Lady Gaga will not pay the promised $500,000 reward for the return of her two French bulldogs who were kidnapped in 2021.
A Los Angeles County judge ruled Monday that Gaga was not obligated to pay Jennifer McBride, 53, for the return of her dogs because the woman had “unclean hands” in connection with the original kissing act.
McBride sued Gaga earlier this year after the singer failed to pay the woman, who was accused of involvement in the original 2021 incident. In the multi-million-dollar lawsuit, McBride accused Gaga of breach of contract, fraud by false promise, and fraud by misrepresentation when she failed to pay “no questions asked” upon the dogs’ safe return.
McBride sued not only for the $500,000 reward, but also for an additional $1.5 million in additional damages. According to Judge Holly J. Fujii, McBride is “not entitled” to a dime.
Lady Gaga’s dog was kidnapped and her dog was brutally attacked
News of the petting first made headlines in February 2021, when Ryan Fisher, Gaga’s dog walker, was brutally attacked while walking Gaga’s three dogs.
While walking, two men jumped out of the car and attempted to kidnap the pets, leading to a struggle with Fisher. The fight escalated until one of the men pulled out a semi-automatic pistol and shot the dog walker in the chest, causing life-threatening injuries that led to repeated hospitalizations and eventually partial lung removal.
Two of the dogs named Koji and Gustav were stolen, while a third dog named Asia was left behind. Gaga, who was touring Europe at the time, quickly moved on She took to Instagram To ask the public for help and offer a $500,000 reward for the return of her beloved pets.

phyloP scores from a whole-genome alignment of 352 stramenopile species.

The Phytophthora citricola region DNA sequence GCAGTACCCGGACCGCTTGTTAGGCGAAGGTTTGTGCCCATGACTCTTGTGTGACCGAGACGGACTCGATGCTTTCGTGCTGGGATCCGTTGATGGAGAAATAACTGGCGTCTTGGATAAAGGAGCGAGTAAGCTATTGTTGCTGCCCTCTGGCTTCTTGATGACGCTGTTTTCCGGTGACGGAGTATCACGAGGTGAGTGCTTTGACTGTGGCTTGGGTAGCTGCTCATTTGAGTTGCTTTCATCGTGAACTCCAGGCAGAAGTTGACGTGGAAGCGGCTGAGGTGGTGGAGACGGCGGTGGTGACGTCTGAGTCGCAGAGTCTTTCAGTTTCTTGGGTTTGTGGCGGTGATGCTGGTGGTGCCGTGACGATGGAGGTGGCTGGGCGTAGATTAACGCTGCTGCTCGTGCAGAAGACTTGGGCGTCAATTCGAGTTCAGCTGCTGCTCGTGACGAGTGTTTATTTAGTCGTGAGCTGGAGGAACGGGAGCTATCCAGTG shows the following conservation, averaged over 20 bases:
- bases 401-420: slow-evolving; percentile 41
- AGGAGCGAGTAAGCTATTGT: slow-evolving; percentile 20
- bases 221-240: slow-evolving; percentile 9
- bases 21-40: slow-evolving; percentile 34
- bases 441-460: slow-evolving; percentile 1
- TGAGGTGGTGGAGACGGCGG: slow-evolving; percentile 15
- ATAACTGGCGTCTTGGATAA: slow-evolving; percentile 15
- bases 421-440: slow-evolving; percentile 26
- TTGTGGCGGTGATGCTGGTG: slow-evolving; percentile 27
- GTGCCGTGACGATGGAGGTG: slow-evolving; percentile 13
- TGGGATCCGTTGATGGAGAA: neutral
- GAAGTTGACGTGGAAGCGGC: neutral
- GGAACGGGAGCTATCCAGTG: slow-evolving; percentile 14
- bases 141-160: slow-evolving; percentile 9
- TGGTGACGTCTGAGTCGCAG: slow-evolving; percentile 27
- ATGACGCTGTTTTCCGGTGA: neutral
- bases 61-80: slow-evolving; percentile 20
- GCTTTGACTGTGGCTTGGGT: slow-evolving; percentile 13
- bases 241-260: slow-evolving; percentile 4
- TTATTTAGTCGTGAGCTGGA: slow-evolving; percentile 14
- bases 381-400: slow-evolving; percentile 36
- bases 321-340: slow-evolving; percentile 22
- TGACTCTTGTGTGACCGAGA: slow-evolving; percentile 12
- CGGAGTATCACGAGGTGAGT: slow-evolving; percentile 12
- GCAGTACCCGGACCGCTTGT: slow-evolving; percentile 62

The bulldogs were recovered just two days later when a woman who police originally believed to be “uninvolved and unrelated” returned them to the LAPD’s Olympic Community Police Station.
But it was later discovered that this woman was McBride, who was in a relationship with Harold White, the father of one of the suspects in the attack. Both were charged with accessory to attempted murder along with suspects James Jackson, 18, Jaylen White, 19, and Lafayette Wylie, 27, who were charged with attempted murder, conspiracy to commit robbery and second-degree robbery.
Jackson was later sentenced to 21 years in prison for pulling the trigger, while White received four years and Wally six.
McBride was initially charged with one count of accessory and receiving stolen property, but the accessory charge was dropped as part of the plea deal. McBride pleaded guilty to receiving stolen property valued at more than $950 and was ordered to serve two years’ felony probation.
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McBride never received the $500,000 reward she believed she deserved despite her involvement in the crime.
She alleged in a complaint filed in a Los Angeles court last year that the singer defrauded her into surrendering her pets with the promise of a $500,000 reward “no questions asked.”
court documents A newspaper obtained by USA TODAY at the time showed McBride’s allegations against the pop star, including breach of contract, fraud by false promise and fraud by misrepresentation. In addition to demanding a $500,000 reward, she is seeking legal fees and compensation for financial “damages,” “pain and suffering,” “mental anguish,” and “loss of enjoyment of life.”
McBride went on to say in the lawsuit that she “fully fulfilled her obligation under the unilateral contract” and accused Gaga of advertising the reward “with the intent to defraud and induce members of the public to rely on and act upon it.” Prepare.”
The court dismissed McBride’s complaint in July but allowed it to be reinstated after review. This time, Judge Fujii didn’t just rule in favor of Gaga but decided that McBride could not retry the lawsuit.
In her previous decision, the judge stated that McBride was trying to “take advantage of the offenses to which she admitted.” In that decision, it ruled that Gaga was not obligated to honor her previous promise to provide a reward, saying: “A party to a contract who acts unlawfully in entering into or performing a contract is not entitled thereafter to profit from his wrongdoing by seeking a reward.” Execution of the contract.”
While McBridge argued that she was not involved in the theft and had no knowledge of its planning before it occurred, the judge noted in her final decision that “it is noteworthy that she never claimed that she was unaware that the bulldogs had been stolen after she had stolen them.” stolen or at the time you received it.”
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